Hydraulic fracturing (fracking) is a technique used to crack rock underground, usually for the purpose of extracting oil or gas. It involves injecting a fluid down a well under massive pressure, in order to force open cracks in the targeted rock. Conventional hydraulic fracturing has been used since the 1950s to create small cracks, just around well-bores, to speed the flow of oil or gas into the well. Typically modern hydraulic fracturing of a conventional oil or gas well might use between 50,000 and 200,000 gallons of nitrogen foam or cross linked gel to propagate cracks a few feet from the wellbore. The aim is to speed up the flow where the oil or gas bottlenecks as it enters the wellbore and it usually will not have effects beyond that.
More recently “massive slickwater hydraulic fracturing” has been developed for the purpose of extracting gas from more much impermeable rock formations, such as shale. Unlike conventional extraction where the oil or gas flows though the permeable formation and one well can drain a large area, unconventional extraction requires large numbers of wells which each drain a small area (40-80 acres). Hydraulic fracturing of a typical shale gas or oil well requires the use of around 5 to 7 million gallons of slickwater (a mixture of water, sand and chemicals) to fracture the rock in up 40 stages along a mile or more long horizontal. This aims to propagate fractures hundreds of feet from the wellbore and similar parallel horizontals are usually situated to drain adjacent areas.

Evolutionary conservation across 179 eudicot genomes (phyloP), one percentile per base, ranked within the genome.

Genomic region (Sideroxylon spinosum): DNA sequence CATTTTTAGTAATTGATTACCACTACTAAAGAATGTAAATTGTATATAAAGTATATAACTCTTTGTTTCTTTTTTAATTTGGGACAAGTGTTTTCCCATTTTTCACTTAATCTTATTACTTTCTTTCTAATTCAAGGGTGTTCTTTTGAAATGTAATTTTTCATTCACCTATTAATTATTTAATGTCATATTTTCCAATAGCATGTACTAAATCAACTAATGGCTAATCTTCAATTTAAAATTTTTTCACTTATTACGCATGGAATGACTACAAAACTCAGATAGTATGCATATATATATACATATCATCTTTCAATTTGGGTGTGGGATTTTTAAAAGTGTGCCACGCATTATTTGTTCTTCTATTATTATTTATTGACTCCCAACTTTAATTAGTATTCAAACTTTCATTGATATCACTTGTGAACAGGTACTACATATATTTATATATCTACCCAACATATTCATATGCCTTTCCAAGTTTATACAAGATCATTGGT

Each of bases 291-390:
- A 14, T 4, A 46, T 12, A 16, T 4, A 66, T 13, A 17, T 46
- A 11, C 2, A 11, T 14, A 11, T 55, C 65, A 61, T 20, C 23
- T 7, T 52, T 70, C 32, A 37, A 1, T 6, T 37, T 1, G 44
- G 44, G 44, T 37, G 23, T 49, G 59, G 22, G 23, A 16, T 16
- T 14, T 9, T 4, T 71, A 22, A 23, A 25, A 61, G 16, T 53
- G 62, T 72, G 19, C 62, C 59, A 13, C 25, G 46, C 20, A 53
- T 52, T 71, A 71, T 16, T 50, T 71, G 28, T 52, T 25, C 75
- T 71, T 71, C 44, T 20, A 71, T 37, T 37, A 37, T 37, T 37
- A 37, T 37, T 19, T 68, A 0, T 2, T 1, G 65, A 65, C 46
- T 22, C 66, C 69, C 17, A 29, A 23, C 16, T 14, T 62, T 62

Unconventional gas extraction has three different processes; shale gas, coal bed methane (CBM) and underground coal gasification (UCG). While there are a lot of differing technical details these processes, all involve drilling large numbers of directional wells at regular intervals, coating the landscape.
The scale of these new more intense methods are like nothing we have seen before. Up until now the largest onshore gas field in the UK, Saltfleetby in Lincolnshire, had only 8 wells. To produce the same amount of unconventional gas would require hundreds of wells to be drilled. To temporarily replace just one offshore North Sea gas field would require thousands of unconventional wells.
As well as requiring many more wells, these methods also involve much more. Shale gas and oil require massive slickwater hydraulic fracturing to be carried out on every well. Millions of gallons of water, sand and chemicals are injected under massive pressure. CBM wells are also often fracked. UCG which involves setting fire to coal seams underground is even more extreme.
These unconventional wells also have much shorter lifespans, with production from a typical shale well declining by 70 to 80 percent in the first year alone. This means that large numbers of new wells need to be constantly drilled to maintain production, even for short periods. In many areas of the US, unconventional gas is already peaking after less than a decade of exploitation.
Find out more about the threats of unconventional gas.
Want to help us stop fracking? Get involved.